Moody-Blues-Seventh-Sojourn-L602498455074I didn’t like the Beatles initially, for various reasons, but the Moody Blues took my breath away. Within a few years I had purchased every album they had put out (on cassette or vinyl). I even had an art teacher in high school give me a couple of their albums (on vinyl). She had purchased them for their album art, which was beautiful, but gave them to me knowing how much I adored the group. I don’t like most of their work since the mid-1980’s, but their work from the ’60’s and ’70’s was full of hard questions and deep thoughts, and so much of what I took from them wasn’t just music. It was a deeper view of the world, a richer understanding of what it was to be a human. And, to make it even better, they didn’t try to dispense the answers because they didn’t claim to know them. They were just asking the questions.

maxresdefaultLooking back on those days, I realize it was my love of words that captivated me. It was the first time in my young life that I had been spellbound by the power of language, in this case in the form of the lyric poetry of music. I began to seek out similar groups, searching for similar minds who refused to blindly accept the world.

In short, because of my brother, I began to seek my tribe.

The Changing Beat

Attributes_of_MusicMy blog has stagnated of late. There are many reasons, but the primary two are some personal issues with family members, and other writing pursuits. Either way, it’s time to focus again on this little corner of the InterWebz. To achieve this, I am starting two new features. I will continue to write more personal blogs when they strike me, but I suspect that will not be very often. Instead, I want to explore two other areas of my life and creativity; my original fiction, and my interest in music. I’ll start with the music, and get to the fiction in a future blog post. Hopefully, my dear readers, you will find something of interest.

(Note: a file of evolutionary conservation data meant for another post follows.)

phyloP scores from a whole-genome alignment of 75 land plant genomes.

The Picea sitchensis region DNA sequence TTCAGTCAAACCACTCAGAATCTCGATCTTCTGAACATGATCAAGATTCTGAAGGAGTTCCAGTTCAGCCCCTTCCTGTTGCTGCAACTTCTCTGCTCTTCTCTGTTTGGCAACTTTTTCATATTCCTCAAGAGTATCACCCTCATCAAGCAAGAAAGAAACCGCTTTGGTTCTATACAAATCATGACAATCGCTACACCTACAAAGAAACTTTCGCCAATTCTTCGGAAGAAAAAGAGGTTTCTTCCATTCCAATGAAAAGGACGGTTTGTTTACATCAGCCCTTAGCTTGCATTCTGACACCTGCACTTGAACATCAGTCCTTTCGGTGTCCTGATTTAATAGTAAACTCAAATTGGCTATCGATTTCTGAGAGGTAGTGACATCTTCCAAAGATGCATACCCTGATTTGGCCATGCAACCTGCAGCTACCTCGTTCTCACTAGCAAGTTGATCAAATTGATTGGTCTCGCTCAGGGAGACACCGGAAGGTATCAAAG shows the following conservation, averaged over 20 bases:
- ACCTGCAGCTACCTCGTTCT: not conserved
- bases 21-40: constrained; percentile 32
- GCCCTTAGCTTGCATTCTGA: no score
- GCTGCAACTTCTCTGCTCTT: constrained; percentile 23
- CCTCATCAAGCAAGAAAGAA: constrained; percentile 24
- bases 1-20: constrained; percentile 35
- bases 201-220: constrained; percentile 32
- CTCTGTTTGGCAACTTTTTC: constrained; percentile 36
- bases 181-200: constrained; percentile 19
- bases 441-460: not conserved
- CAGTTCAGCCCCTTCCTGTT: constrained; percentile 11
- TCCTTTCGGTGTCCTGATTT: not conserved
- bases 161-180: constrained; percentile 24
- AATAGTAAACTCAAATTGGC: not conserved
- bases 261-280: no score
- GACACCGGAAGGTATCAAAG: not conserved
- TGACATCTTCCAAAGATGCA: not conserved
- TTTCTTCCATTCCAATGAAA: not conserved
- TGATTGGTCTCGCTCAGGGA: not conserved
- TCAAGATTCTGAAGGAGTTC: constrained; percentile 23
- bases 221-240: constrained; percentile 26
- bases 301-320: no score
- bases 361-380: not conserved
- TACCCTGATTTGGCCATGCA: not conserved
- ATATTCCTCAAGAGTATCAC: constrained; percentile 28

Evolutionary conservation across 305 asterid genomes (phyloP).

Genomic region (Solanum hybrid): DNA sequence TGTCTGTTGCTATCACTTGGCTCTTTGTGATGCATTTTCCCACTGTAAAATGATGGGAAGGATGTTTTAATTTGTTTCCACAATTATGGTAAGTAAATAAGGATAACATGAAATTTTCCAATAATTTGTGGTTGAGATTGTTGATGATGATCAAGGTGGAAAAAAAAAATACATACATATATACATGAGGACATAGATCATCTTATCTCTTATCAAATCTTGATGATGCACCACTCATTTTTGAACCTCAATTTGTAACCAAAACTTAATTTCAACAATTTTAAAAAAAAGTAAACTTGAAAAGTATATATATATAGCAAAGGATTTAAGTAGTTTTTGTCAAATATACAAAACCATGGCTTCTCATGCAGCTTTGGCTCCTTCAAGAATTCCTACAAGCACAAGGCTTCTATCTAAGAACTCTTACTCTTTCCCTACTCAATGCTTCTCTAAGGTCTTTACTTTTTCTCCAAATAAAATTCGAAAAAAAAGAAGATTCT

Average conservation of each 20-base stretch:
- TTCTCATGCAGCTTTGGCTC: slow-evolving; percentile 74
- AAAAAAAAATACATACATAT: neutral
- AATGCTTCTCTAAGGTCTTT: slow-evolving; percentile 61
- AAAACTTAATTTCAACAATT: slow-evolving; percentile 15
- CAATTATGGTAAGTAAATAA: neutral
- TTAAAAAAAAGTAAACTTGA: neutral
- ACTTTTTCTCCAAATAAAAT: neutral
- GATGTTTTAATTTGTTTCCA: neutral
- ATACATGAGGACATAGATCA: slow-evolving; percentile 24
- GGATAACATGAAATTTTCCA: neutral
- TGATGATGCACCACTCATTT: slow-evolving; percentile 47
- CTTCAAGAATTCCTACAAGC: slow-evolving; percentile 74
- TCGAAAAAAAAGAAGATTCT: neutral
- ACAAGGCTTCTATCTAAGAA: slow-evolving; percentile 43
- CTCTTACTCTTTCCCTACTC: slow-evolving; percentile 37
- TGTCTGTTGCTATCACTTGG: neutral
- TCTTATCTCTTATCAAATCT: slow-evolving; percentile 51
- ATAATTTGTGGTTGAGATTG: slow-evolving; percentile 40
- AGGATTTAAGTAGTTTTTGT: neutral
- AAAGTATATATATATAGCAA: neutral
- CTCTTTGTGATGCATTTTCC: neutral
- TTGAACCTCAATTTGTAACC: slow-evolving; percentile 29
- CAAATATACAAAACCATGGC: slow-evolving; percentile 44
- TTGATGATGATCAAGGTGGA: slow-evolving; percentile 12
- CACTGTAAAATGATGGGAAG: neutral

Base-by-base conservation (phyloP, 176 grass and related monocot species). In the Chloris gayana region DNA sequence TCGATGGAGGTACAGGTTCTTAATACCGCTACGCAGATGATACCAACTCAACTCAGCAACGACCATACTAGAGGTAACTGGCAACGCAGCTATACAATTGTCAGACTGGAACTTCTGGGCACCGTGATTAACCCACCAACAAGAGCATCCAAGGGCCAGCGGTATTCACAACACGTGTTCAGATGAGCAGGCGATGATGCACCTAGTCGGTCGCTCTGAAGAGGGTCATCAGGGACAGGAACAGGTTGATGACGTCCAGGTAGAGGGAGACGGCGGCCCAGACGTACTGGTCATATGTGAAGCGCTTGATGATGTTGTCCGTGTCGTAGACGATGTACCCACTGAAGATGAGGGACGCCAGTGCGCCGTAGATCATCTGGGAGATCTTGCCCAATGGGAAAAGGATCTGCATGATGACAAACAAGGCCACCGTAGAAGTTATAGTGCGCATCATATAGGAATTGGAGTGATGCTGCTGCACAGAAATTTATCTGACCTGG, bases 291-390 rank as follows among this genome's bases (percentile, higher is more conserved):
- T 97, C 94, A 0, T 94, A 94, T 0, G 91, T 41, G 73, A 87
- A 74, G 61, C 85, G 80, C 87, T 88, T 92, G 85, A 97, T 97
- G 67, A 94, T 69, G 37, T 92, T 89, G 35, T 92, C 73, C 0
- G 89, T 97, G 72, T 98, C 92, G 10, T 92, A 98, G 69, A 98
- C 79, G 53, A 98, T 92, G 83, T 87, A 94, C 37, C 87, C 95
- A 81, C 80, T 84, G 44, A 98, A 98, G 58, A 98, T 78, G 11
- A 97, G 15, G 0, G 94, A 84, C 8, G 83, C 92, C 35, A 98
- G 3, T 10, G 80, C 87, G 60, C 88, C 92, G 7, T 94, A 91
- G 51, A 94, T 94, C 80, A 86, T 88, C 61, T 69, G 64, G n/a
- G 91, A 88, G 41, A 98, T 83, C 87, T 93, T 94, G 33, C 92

Graphic of a digital sound on black bottomFirst of all, if you don’t already know, I have a music degree. The easiest way to explain my degree is to say I have a BFA in Vocal Performance. I have always been interested in music. My parents made me join the children’s choir at my “growin’-up” church when I was very young. I think I was only five or six. I kept singing all through primary and secondary school, and took formal voice lessons for five years in college. Since college I haven’t sung very much in a formal setting, but my interest in music has only grown. It’s safe to say I can enjoy most music. My tastes run from ancient and classical music through folk music, experimental, jazz and blues, rock and roll and up to the modern day. I like almost everything.

Over these long years, I’ve noticed something interesting about how I consume music. I tend to get obsessed with one style or, often, even just one specific group or song. I listen to that music to the exclusion of any other for a few days, perhaps a few weeks, and then it changes. I’ll find another group I love, consume them, and so forth. I usually have no idea where my tastes are going, but in hindsight I can usually tell you how I got there.

In addition to this interest in listening to music, I am also very aware of the history of music. In college there was a period when I seriously considered becoming a music historian. I tend to remember details and facts, and how one artist may have touched or influenced another. I find that interplay, the evolving web of music creation and performance, endlessly fascinating.

piano-picture-image-hd-desktop-351867Finally, I have very strong emotions regarding music. Since I’ve always been hearing music, I can often hear a song and tell you where I was when I first heard it, or how it made me feel. Music is often more than just sound. It’s an event, an experience, a time in my life that is now gone. It is all of those things and more.